Multiple inaccuracies for Japanese lesson

So, I just took the Japanese lesson, だんまりくらべ: Login - LingQ

The first line I notice an inaccuracy is here:

[One day, a neighbor came and brought some mochi.]

Machine translators sometimes translate “mochi” as “rice cakes”, but the translation shown on the page says “toy”. “One day, a neighbor brought me A toy.” The family then proceedes to eat the toy(s).

Means: (They were) ate one each.
Shown as: “I ate one by one”

I believe this sentence is ambiguous as to who is eating the mochi, but it is preceeded by quotes of both the grandparents saying how delicious the mochi is. It is clear from context this should have been translated as “they ate them one by one,” though “we ate one each” actually seems more likely. ずつ can seemingly be translated as “(one) at a time” or “(one) each”. Additionally, there were at first 7, then five after this line, so the speaker did not in fact eat any.

Thank you, our content managers will look into it.


The text seems only casually related to the audio in that lesson. I can’t follow along with it, personally. I just noticed there are actually 2 audio tracks on the source site, and the 1st track matches the text, at least for the first paragraph or so that I listened to. I could install the right audio file for this lesson for you, but I’m betting you’re going to run into similar issues with other lessons in that course.

Sorry to say this, but if you’re looking for accurate English sentence translations and well-formatted lessons for Japanese, you’ll spend a lot of time being frustrated. I rarely if ever come across one that is not without massive deficiencies or outright errors. I’ve been working on cleaning up what I can (and I’m sure others are too), but it’s slow going. People seem to share stuff without putting much effort into it. I can point you to some beginner-level courses that I’ve cleaned up that might be less painful to study, if you’re interested.

As for the 明日 thing, あす actually is a legit pronunciation: 明日 - But to be fair, you can’t always trust the computer pronunciations, especially when the text has a word’s kanji split up because the import parser didn’t know better, and the person who shared it didn’t correct it.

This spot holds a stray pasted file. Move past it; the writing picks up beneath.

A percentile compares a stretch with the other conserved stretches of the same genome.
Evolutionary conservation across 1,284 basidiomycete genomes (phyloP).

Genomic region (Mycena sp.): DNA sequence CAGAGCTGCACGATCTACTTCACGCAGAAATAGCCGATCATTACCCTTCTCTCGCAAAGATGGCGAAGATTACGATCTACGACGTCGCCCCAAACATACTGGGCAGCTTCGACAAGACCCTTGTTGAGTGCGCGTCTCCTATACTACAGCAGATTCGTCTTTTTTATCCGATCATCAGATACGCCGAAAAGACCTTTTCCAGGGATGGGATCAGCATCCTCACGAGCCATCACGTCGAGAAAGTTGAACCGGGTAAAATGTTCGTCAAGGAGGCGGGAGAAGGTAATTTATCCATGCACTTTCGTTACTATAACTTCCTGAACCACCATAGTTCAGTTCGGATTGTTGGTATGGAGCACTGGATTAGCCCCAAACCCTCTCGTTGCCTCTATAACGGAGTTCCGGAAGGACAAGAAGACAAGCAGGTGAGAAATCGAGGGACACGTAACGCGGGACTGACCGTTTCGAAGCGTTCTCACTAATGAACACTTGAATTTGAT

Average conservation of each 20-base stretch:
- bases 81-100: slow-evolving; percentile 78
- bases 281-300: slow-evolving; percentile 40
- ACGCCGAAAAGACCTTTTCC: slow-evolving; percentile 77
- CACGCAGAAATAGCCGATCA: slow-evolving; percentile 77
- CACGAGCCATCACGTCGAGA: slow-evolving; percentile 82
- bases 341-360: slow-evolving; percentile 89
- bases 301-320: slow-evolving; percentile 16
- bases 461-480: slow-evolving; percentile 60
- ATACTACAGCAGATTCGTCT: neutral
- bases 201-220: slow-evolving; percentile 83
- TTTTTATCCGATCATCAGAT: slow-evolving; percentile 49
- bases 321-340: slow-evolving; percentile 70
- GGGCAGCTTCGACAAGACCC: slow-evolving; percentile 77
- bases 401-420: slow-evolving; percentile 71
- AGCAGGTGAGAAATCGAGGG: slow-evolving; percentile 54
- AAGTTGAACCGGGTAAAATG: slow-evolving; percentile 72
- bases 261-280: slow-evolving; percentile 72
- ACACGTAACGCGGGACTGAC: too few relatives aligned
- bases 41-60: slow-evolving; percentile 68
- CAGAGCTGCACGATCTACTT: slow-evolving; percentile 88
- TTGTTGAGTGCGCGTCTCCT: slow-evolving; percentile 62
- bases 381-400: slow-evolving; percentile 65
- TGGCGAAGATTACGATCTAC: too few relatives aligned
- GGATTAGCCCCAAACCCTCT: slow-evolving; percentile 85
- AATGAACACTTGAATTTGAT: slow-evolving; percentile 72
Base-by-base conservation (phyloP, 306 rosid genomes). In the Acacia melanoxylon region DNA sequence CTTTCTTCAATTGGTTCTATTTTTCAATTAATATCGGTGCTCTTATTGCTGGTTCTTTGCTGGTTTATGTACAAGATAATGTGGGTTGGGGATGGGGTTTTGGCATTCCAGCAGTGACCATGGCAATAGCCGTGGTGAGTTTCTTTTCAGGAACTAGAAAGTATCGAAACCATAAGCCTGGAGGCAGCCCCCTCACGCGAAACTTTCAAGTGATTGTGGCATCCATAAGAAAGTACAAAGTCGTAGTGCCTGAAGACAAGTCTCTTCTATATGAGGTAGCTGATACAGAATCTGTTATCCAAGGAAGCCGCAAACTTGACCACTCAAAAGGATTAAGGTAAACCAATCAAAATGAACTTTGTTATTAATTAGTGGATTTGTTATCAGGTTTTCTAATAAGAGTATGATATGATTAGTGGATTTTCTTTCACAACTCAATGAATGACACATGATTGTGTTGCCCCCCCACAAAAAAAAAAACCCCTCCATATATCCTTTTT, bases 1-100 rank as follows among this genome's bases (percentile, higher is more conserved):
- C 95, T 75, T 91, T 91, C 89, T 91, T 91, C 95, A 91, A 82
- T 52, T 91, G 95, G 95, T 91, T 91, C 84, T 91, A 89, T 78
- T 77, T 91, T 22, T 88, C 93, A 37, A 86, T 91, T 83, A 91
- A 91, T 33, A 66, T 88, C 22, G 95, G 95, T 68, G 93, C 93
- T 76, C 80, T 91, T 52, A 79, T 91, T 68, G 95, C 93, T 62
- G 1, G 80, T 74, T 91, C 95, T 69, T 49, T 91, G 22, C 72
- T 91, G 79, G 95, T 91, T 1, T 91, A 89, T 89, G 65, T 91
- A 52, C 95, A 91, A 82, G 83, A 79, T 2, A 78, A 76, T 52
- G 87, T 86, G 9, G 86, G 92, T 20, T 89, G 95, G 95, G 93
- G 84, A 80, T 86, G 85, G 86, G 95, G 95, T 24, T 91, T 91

1 Like

It kind of sounds like, the way you’re describing this, content is user generated? I didn’t see a way to suggest edits, though…

As for the 明日 thing, あす actually is a legit pronunciation:
Even so, if that’s how the computer is going to pronounce it then it’d be better if the romanji that appears next to it agreed. But if computer pronunciations are not to be trusted, it might be best if they weren’t included at all.

1 Like

Yes, most of the content here is shared by other students. There are a number of courses that are provided by LingQ, like the mini-stories, and those are supposed to be well-edited with correct sentence translations. You can see who shared them in the course overview, btw.

LingQ does give individual students the ability to make minor edits to sentences and provide translations. If you go into Sentence Mode, you’ll find an “Edit Sentence” option in the menu. Your edits will be visible to everyone else, so wield that scalpel with judiciousness…

And I agree with you on the pronunciation thing. There’s a lot of other things I wish was better, too–I’ve got a complaint list a mile long, tbh. But it’s been the best tool I’ve found in the 2+ years I’ve been studying, so I just remind myself that nothing’s going to be perfect.

How long have you been studying Japanese? Looks like you’re pretty new to LingQ (welcome!) but do you already have some experience in the language?

Ooooh, now I get it. Yeah, when I thought this was officially shared by the site and vetted for quality, I was honestly thinking of dropping the site, but now I feel it might be a good resource later on and would really like to help improve the material. I think the submitter here relied on machine translation–and I do, too, but you definitely can’t take its output for grantid.

Finding good reading material is being one of the biggest challenges. Unfortunately it doesn’t seem I can view the sentence mode again until/unless I pay for premium.

How long have you been studying Japanese?
Lifetime anime and Japanese videogame enjoyer so I’ve picked up a lot of the language by osmosis, but just started learning to read and how grammar works last month.

I’ve corrected the audio in that lesson for you. Hope it helps. I checked one other lesson in that course, and it seemed to be ok, so hopefully this was just a one-off mistake. I’ll let someone else fix up the translations if they’re interested. Unfortunately, the time I can allocate to pro-bono lesson editing is being spent elsewhere at the moment. If you find any other audio streams in that course that are wrong, message me, and I can get the right one for you. It’s a pretty quick fix.

Good luck! You’ll probably want to get a premium account soon if you want to stick with it here. It didn’t seem like I could get very far with the unpaid version, at least. You get what, like 20 lingqs? It felt like more of just a tour of the premises to me when I first started. But being able to import my own content and track my vocabulary and stuff is what’s keeping me. Though I think I might have had a tough time if I’d started off with LingQ as a complete beginner.

A couple of points regarding this:

Means: (They were) ate one each.
Shown as: “I ate one by one”

First, 食べだ should be 食べた.

Also, the translation of 一つずつ could be either “one each” or “one by one” depending on context. For example, you could say ポテトフライを一つずつ食べるwhich could refer to eating french fries one by one.

1 Like